After a year in which free-flowing capital fueled unprecedented growth in so-called tech "unicorns," the sector is bracing for a slowdown which could thin the herd.
Unicorns—a term coined for the usually rare billion-dollar, privately funded startups—have been proliferating in the United States, China and elsewhere as venture capital investors bet on the next Google or Facebook.
But the prospect of a "bear market" where prices are falling, combined with other factors, could send unicorns running for cover, observers who follow the sector say.
Some warnings have already appeared.
Venture-backed startups globally saw a 30 percent drop in funding in the fourth quarter to $27.2 billion, according to a survey by KPMG and research firm CB Insights.
A separate survey by 451 Research found more than half of tech investment bankers predict venture funding will tighten in 2016 compared to last year, the most bearish outlook since the 2008-2009 recession.
Some unicorns have seen their value slashed by investors aiming to put a fair market evaluation on their holdings. Mutual fund company Fidelity last year marked down the value of its Snapchat holdings by 25 percent.
In this scenario, cash-hungry unicorns are likely to face a harder time getting fresh capital, said David Erickson, a senior fellow at the University of Pennsylvania's Wharton School and former Wall Street banker who led technology share offerings.
The weak stock market could impact private firms, potentially forcing a delay of initial public offerings (IPOs). If they need to raise cash, it will likely be "down rounds" with a lower valuation than prior funding efforts.
"Valuations will typically come down," he said.
Since the "softness might be prolonged, venture capital firms will be focused on protecting the value in their existing investments rather than spending too much time investing in new names."
Erickson said there are some similarities to the tech bubble of 1999-2000, even if the new firms have more developed business models.
"While the companies are more seasoned, the issue similar to 2000 is that many are burning tons of cash," he said.
"If they need to have enough cash to break even and if they can't access capital either through the public markets or private markets, then they face more difficult decisions."
Erickson added that "we are not quite at that dire stage now," but that if capital dries up it may mean that promising startups would either need to sell themselves or "hit the wall."
The unicorn population—estimated by Forbes this month at 173 companies worth a collective $585 billion—is still alive, but some are hurting.
CB Insights chief executive Anand Sanwal said he expects to see "some wounded unicorns" but that there is still capital available from private equity and corporate venture funds.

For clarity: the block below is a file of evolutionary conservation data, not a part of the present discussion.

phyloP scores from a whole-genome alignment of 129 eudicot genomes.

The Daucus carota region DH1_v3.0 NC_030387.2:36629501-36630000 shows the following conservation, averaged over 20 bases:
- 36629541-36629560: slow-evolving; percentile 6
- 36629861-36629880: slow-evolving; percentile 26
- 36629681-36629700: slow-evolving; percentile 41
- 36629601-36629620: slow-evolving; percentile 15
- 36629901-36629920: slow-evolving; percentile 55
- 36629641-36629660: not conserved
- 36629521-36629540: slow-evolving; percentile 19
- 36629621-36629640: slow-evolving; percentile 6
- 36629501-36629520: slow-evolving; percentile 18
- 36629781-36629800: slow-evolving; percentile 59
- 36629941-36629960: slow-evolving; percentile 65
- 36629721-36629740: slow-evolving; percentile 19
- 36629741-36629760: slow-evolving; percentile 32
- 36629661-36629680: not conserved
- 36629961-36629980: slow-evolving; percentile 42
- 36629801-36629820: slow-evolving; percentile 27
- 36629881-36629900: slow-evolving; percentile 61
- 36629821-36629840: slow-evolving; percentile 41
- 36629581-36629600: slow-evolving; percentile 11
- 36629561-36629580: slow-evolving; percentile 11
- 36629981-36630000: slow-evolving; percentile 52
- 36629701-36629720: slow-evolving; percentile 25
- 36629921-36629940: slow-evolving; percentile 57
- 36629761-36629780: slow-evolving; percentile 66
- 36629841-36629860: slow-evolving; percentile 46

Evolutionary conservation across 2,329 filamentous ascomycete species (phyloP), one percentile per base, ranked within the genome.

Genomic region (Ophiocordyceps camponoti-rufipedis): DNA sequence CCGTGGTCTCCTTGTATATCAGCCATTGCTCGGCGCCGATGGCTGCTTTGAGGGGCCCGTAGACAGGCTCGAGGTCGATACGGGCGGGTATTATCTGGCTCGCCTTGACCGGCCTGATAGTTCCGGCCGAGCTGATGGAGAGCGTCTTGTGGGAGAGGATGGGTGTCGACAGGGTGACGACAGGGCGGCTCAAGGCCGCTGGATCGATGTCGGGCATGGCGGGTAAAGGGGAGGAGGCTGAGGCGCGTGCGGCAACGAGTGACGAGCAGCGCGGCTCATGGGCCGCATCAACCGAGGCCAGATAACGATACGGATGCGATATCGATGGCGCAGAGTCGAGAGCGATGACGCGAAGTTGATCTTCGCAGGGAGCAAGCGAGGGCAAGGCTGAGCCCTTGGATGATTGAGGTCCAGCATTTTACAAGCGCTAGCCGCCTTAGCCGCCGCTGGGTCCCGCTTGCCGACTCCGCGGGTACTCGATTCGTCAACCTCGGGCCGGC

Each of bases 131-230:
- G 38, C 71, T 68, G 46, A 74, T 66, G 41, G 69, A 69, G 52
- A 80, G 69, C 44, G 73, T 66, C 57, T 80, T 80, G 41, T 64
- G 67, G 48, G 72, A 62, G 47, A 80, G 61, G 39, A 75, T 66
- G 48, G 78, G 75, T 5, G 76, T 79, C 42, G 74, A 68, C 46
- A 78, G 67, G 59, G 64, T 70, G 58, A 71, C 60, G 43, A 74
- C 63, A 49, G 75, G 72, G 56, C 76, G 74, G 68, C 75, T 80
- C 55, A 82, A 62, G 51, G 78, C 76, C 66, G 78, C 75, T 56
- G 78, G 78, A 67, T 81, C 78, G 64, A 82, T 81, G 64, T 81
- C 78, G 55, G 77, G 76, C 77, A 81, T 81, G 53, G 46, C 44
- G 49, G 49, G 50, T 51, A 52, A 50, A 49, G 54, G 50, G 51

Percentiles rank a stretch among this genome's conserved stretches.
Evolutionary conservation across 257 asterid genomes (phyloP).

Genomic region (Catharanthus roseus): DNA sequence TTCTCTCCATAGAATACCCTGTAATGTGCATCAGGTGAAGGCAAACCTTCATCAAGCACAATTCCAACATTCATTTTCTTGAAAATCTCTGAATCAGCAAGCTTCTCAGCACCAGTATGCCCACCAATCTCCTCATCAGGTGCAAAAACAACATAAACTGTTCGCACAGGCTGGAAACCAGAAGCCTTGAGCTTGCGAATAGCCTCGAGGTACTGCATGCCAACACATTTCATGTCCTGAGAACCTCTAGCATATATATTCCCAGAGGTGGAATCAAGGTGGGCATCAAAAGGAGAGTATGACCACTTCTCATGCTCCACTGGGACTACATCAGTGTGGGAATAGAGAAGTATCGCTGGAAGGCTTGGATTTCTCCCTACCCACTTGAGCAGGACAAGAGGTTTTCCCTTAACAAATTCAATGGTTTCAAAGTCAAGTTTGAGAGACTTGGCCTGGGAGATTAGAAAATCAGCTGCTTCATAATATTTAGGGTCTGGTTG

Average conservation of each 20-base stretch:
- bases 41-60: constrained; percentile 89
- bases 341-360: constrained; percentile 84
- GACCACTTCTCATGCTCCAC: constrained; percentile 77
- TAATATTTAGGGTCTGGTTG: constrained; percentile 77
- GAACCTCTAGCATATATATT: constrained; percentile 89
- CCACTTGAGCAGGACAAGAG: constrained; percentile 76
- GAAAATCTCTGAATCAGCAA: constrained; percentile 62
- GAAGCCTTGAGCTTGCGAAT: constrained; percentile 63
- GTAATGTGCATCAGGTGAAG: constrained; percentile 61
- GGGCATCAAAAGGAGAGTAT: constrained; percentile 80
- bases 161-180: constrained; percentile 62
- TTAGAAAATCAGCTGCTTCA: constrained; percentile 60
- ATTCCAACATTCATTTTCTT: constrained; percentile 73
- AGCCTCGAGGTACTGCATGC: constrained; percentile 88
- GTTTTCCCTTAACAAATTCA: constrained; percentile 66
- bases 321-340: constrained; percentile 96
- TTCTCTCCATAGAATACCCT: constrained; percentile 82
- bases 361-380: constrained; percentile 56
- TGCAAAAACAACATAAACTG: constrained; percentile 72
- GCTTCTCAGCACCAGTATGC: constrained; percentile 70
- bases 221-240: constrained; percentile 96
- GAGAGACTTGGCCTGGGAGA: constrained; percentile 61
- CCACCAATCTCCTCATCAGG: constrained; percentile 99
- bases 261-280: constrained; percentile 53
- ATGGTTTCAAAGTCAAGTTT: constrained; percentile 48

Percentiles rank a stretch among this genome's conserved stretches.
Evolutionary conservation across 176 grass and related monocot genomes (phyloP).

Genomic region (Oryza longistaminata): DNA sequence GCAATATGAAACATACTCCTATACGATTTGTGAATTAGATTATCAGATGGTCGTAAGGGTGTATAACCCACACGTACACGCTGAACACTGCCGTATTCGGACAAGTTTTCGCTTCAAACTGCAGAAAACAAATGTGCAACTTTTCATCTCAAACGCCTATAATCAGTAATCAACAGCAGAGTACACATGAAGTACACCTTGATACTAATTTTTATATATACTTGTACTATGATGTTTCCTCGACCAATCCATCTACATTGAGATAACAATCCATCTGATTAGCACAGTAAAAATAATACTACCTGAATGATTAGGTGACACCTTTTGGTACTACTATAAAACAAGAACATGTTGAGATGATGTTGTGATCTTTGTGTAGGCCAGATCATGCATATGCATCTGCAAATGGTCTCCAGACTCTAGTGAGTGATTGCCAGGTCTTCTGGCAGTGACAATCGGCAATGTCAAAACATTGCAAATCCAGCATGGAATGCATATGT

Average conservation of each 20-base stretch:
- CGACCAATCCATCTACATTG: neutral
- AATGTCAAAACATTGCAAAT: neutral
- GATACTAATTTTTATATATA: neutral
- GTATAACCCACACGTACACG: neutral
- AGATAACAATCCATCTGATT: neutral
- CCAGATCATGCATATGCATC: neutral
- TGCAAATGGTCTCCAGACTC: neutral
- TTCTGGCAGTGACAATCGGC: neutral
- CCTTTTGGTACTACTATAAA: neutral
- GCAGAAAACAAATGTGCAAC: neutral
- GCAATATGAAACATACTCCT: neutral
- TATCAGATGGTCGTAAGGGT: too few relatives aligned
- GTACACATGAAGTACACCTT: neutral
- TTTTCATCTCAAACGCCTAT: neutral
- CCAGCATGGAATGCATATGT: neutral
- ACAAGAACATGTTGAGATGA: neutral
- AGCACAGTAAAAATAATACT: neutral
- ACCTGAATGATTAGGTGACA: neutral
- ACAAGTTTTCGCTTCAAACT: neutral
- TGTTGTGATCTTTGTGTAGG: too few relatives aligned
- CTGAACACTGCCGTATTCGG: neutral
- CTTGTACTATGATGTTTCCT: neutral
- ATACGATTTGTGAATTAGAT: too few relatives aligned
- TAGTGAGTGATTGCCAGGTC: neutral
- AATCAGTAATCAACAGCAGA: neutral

"Some of those companies that got ahead of themselves on valuation are going to have difficult conversations. You can't just keep selling your dream and your business model can't be raising venture capital."
Charlie O'Donnell at Brooklyn Bridge Ventures said many of the unicorns are likely to face a "down round" if they need new capital, because investors are more cautious.
"It's not that they're concerned that the world will implode and that startups won't still be a good bet over the long term," O'Donnell said in a blog post. "They're just.... busy taking care of their wounded."
A report by KPMG and research firm CB Insights found that 2015 was a blockbuster year for startup venture funding despite a cooling in the fourth quarter.
For the year, the report found $128 billion in venture funding for startups, up 44 percent from 2014. The number of funding rounds was more than 7,800.
But it noted that some companies which went public "fell short of recent private valuations, no doubt rattling VC (venture capital) investor confidence."
The most prominent in the group was mobile payments startup Square, led by Twitter co-founder Jack Dorsey. Square debuted with a market value of just over $4 billion—well below the $6 billion value assigned by private investors in its latest funding round. Square's value has since fallen to less than $3.4 billion.
Most stock markets are in a "correction," which means a drop of 10 percent from their peak.
Some Asian bourses however are in "bear" territory, with a drop of 20 percent or more, and the tech-heavy Nasdaq has neared that level.
Unicorns, say analysts, may not fare well if the bears come out in force.
"If indeed venture firms start keeping their money in their own bank accounts—rather than investing it in entrepreneurs—that could well put startups under pressure, resulting in slower growth rates and lower valuations for those that survive tighter times as well as dramatic flameouts for those that don't," wrote 451 Research analyst Brenon Daly in a blog.
Daly said the message has not yet reached the unicorns.
"Most money-burning startups continue to run their businesses as if there's an inexhaustible supply of money," he said.
"But at some point this year, startups will almost certainly have to make different decisions than they've made up to now."
Explore further: Tech 'unicorns' face tougher road for funds: survey